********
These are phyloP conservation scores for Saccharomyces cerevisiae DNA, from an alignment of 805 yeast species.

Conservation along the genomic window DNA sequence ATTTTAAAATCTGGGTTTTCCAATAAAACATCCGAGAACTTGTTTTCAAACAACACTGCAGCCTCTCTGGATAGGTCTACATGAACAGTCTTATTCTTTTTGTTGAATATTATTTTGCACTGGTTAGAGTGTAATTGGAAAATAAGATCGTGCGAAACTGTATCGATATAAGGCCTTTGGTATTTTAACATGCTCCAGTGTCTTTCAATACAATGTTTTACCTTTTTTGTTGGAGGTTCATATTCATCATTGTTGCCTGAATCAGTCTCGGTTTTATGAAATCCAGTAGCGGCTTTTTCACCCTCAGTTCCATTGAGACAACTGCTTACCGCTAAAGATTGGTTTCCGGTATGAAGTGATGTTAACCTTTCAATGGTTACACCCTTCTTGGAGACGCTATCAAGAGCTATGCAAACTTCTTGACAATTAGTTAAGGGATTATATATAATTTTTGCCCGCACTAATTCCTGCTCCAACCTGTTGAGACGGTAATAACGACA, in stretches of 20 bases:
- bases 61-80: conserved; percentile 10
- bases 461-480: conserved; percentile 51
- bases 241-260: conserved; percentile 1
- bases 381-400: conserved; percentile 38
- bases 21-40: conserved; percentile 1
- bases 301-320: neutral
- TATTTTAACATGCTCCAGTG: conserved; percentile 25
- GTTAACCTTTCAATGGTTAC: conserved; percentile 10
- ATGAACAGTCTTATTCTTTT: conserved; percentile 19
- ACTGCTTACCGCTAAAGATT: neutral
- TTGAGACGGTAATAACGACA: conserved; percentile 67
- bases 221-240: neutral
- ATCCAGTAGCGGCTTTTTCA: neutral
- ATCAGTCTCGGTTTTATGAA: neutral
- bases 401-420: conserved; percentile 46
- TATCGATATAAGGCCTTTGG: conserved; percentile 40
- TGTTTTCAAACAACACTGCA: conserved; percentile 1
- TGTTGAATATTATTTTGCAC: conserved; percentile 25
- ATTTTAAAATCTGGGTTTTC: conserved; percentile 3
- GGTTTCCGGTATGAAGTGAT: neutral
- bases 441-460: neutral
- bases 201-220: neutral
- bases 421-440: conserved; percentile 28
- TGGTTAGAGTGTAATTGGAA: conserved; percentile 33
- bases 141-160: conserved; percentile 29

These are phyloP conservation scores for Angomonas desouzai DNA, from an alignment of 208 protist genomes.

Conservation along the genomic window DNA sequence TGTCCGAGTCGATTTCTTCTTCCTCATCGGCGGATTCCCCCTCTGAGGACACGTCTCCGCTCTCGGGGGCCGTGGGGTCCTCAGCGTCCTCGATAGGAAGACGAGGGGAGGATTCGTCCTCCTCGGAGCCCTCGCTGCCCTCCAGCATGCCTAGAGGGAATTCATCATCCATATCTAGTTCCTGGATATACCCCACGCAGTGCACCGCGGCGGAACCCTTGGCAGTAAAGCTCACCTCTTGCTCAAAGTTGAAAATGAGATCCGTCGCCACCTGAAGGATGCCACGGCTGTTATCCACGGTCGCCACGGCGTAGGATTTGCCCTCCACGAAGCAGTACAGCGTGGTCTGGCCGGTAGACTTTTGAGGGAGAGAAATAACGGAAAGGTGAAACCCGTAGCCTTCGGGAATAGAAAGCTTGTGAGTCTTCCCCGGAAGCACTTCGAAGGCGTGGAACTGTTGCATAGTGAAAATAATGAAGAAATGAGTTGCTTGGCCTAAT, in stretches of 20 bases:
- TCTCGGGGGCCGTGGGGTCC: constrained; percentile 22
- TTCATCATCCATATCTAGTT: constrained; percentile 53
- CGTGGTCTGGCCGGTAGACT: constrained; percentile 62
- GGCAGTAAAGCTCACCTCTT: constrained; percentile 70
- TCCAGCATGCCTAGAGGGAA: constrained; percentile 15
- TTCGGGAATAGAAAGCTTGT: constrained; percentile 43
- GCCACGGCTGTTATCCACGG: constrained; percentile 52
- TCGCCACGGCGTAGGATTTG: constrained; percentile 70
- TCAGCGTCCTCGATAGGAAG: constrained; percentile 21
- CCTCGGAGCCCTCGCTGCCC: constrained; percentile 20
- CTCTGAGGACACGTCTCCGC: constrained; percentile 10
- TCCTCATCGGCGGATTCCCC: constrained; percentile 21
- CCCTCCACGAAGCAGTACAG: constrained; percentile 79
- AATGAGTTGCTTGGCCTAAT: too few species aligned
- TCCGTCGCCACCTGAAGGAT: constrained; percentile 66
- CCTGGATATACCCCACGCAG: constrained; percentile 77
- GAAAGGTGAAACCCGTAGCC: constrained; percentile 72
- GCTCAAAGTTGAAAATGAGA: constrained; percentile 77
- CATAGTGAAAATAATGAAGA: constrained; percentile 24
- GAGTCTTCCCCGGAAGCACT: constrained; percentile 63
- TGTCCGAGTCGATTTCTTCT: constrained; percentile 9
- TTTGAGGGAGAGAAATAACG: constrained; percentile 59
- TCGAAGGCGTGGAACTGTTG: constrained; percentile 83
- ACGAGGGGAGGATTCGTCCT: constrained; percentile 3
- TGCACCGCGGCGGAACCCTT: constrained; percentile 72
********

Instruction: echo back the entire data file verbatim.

These are phyloP conservation scores for Saccharomyces cerevisiae DNA, from an alignment of 805 yeast species.

Conservation along the genomic window DNA sequence ATTTTAAAATCTGGGTTTTCCAATAAAACATCCGAGAACTTGTTTTCAAACAACACTGCAGCCTCTCTGGATAGGTCTACATGAACAGTCTTATTCTTTTTGTTGAATATTATTTTGCACTGGTTAGAGTGTAATTGGAAAATAAGATCGTGCGAAACTGTATCGATATAAGGCCTTTGGTATTTTAACATGCTCCAGTGTCTTTCAATACAATGTTTTACCTTTTTTGTTGGAGGTTCATATTCATCATTGTTGCCTGAATCAGTCTCGGTTTTATGAAATCCAGTAGCGGCTTTTTCACCCTCAGTTCCATTGAGACAACTGCTTACCGCTAAAGATTGGTTTCCGGTATGAAGTGATGTTAACCTTTCAATGGTTACACCCTTCTTGGAGACGCTATCAAGAGCTATGCAAACTTCTTGACAATTAGTTAAGGGATTATATATAATTTTTGCCCGCACTAATTCCTGCTCCAACCTGTTGAGACGGTAATAACGACA, in stretches of 20 bases:
- bases 61-80: conserved; percentile 10
- bases 461-480: conserved; percentile 51
- bases 241-260: conserved; percentile 1
- bases 381-400: conserved; percentile 38
- bases 21-40: conserved; percentile 1
- bases 301-320: neutral
- TATTTTAACATGCTCCAGTG: conserved; percentile 25
- GTTAACCTTTCAATGGTTAC: conserved; percentile 10
- ATGAACAGTCTTATTCTTTT: conserved; percentile 19
- ACTGCTTACCGCTAAAGATT: neutral
- TTGAGACGGTAATAACGACA: conserved; percentile 67
- bases 221-240: neutral
- ATCCAGTAGCGGCTTTTTCA: neutral
- ATCAGTCTCGGTTTTATGAA: neutral
- bases 401-420: conserved; percentile 46
- TATCGATATAAGGCCTTTGG: conserved; percentile 40
- TGTTTTCAAACAACACTGCA: conserved; percentile 1
- TGTTGAATATTATTTTGCAC: conserved; percentile 25
- ATTTTAAAATCTGGGTTTTC: conserved; percentile 3
- GGTTTCCGGTATGAAGTGAT: neutral
- bases 441-460: neutral
- bases 201-220: neutral
- bases 421-440: conserved; percentile 28
- TGGTTAGAGTGTAATTGGAA: conserved; percentile 33
- bases 141-160: conserved; percentile 29

These are phyloP conservation scores for Angomonas desouzai DNA, from an alignment of 208 protist genomes.

Conservation along the genomic window DNA sequence TGTCCGAGTCGATTTCTTCTTCCTCATCGGCGGATTCCCCCTCTGAGGACACGTCTCCGCTCTCGGGGGCCGTGGGGTCCTCAGCGTCCTCGATAGGAAGACGAGGGGAGGATTCGTCCTCCTCGGAGCCCTCGCTGCCCTCCAGCATGCCTAGAGGGAATTCATCATCCATATCTAGTTCCTGGATATACCCCACGCAGTGCACCGCGGCGGAACCCTTGGCAGTAAAGCTCACCTCTTGCTCAAAGTTGAAAATGAGATCCGTCGCCACCTGAAGGATGCCACGGCTGTTATCCACGGTCGCCACGGCGTAGGATTTGCCCTCCACGAAGCAGTACAGCGTGGTCTGGCCGGTAGACTTTTGAGGGAGAGAAATAACGGAAAGGTGAAACCCGTAGCCTTCGGGAATAGAAAGCTTGTGAGTCTTCCCCGGAAGCACTTCGAAGGCGTGGAACTGTTGCATAGTGAAAATAATGAAGAAATGAGTTGCTTGGCCTAAT, in stretches of 20 bases:
- TCTCGGGGGCCGTGGGGTCC: constrained; percentile 22
- TTCATCATCCATATCTAGTT: constrained; percentile 53
- CGTGGTCTGGCCGGTAGACT: constrained; percentile 62
- GGCAGTAAAGCTCACCTCTT: constrained; percentile 70
- TCCAGCATGCCTAGAGGGAA: constrained; percentile 15
- TTCGGGAATAGAAAGCTTGT: constrained; percentile 43
- GCCACGGCTGTTATCCACGG: constrained; percentile 52
- TCGCCACGGCGTAGGATTTG: constrained; percentile 70
- TCAGCGTCCTCGATAGGAAG: constrained; percentile 21
- CCTCGGAGCCCTCGCTGCCC: constrained; percentile 20
- CTCTGAGGACACGTCTCCGC: constrained; percentile 10
- TCCTCATCGGCGGATTCCCC: constrained; percentile 21
- CCCTCCACGAAGCAGTACAG: constrained; percentile 79
- AATGAGTTGCTTGGCCTAAT: too few species aligned
- TCCGTCGCCACCTGAAGGAT: constrained; percentile 66
- CCTGGATATACCCCACGCAG: constrained; percentile 77
- GAAAGGTGAAACCCGTAGCC: constrained; percentile 72
- GCTCAAAGTTGAAAATGAGA: constrained; percentile 77
- CATAGTGAAAATAATGAAGA: constrained; percentile 24
- GAGTCTTCCCCGGAAGCACT: constrained; percentile 63
- TGTCCGAGTCGATTTCTTCT: constrained; percentile 9
- TTTGAGGGAGAGAAATAACG: constrained; percentile 59
- TCGAAGGCGTGGAACTGTTG: constrained; percentile 83
- ACGAGGGGAGGATTCGTCCT: constrained; percentile 3
- TGCACCGCGGCGGAACCCTT: constrained; percentile 72